The miracles of modern technology have given us mobile wi-fi from an iPhone to our laptops. Our days start with a power up at Starbucks, then I hit the wheel and Jennifer the computer and phones. Most days we shoot an interview somewhere. Every day involves driving – usually at least four hours, sometimes six or more. Motel rooms, meals, waitresses, and geography have flown by, but the episodes have racked up – Erika the homicide detective in Alabama, Gary the hog hunter in Florida, Sonya who runs a lost and found for tornado victims in Joplin, Judy and her UFO Watchtower in Colorado…
It’s been a surreal and wild ride so far. I’ve met more people and seen more interesting things in just 20 days than I’d have thought possible. It’s been incredibly interesting to tweet, blog and Facebook about the trip as we go along, as well as simultaneously raise money for it.
I’ve been collecting all sorts of tourist kitsch to give away to people who back our fund raising campaign and I love all the requests and comments I get on that. All these different parts of the project that usually happen linearly are now collapsed and simultaneous. I’ve been touched by the intimate moments that our interviewees have shared with us, often having known us for all of a few minutes through a phone call or email. And likewise, I’ve been moved by the people who have come out to back our campaign and voice their support.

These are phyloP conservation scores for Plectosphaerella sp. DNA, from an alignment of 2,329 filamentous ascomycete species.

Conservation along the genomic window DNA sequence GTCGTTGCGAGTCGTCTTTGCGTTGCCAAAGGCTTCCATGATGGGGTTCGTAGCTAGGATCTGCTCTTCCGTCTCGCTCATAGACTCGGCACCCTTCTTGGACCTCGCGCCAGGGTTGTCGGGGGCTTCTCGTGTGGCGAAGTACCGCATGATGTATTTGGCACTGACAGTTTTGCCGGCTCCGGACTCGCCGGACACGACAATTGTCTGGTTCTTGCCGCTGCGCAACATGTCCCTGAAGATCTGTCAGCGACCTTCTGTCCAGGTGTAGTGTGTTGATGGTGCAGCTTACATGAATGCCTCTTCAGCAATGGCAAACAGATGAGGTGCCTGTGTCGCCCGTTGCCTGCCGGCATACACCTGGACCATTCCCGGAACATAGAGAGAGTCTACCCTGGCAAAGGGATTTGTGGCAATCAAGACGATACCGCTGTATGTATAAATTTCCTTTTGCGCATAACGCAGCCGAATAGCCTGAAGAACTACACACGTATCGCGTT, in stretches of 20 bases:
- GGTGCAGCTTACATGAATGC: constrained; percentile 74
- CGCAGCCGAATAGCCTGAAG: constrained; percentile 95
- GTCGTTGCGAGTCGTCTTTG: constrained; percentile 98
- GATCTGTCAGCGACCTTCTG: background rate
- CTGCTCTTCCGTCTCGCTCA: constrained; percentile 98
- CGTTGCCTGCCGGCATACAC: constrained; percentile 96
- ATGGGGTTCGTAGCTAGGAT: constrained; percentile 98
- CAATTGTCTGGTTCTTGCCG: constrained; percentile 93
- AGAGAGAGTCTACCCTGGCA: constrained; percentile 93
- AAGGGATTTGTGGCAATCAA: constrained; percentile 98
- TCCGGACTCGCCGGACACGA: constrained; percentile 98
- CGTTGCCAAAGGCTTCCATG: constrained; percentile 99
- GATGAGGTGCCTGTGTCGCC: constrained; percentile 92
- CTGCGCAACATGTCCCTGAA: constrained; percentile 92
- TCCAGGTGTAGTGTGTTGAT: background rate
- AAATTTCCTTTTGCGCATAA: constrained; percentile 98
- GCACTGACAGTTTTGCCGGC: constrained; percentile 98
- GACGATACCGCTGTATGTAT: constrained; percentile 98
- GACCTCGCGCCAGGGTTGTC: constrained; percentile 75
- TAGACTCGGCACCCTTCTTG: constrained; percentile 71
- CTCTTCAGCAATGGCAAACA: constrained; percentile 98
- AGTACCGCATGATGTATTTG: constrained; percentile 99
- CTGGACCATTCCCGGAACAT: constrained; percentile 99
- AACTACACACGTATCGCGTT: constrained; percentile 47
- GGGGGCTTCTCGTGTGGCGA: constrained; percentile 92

My mission with the series is to peek behind stereotypes such as geography and profession to reveal the intimate stories that make each of us unique and yet allow us to see each other more fully and connected to a greater whole. I hope to connect even more people together as we bring to life another great batch of episodes with the help of our fans.
Back us on Kickstarter and help fund the “Here’s the Thing… Across America” special edition episodes.
“Here’s the Thing…” creator and director Miska Draskoczy has worked in film and TV for over 12 years. His projects have ranged from co-creating a conceptual arts organization purporting to be funded by NATO (NATOarts, profiled in WIRED, i-D, ARTnews, UK Esquire) to directing surreal sci-fi shorts (screening in Fantasia Fest, Fantastic Fest, SF IndieFest, LA shorts fest, and many others) to writing and developing a horror feature (Mister Gimp, Slamdance Screenplay semi-finalist. In addition to his personal projects, Miska has worked as a director, editor and animator through his production company snow23 for a wide range of A-list clients and many of NYC’s top ad agencies.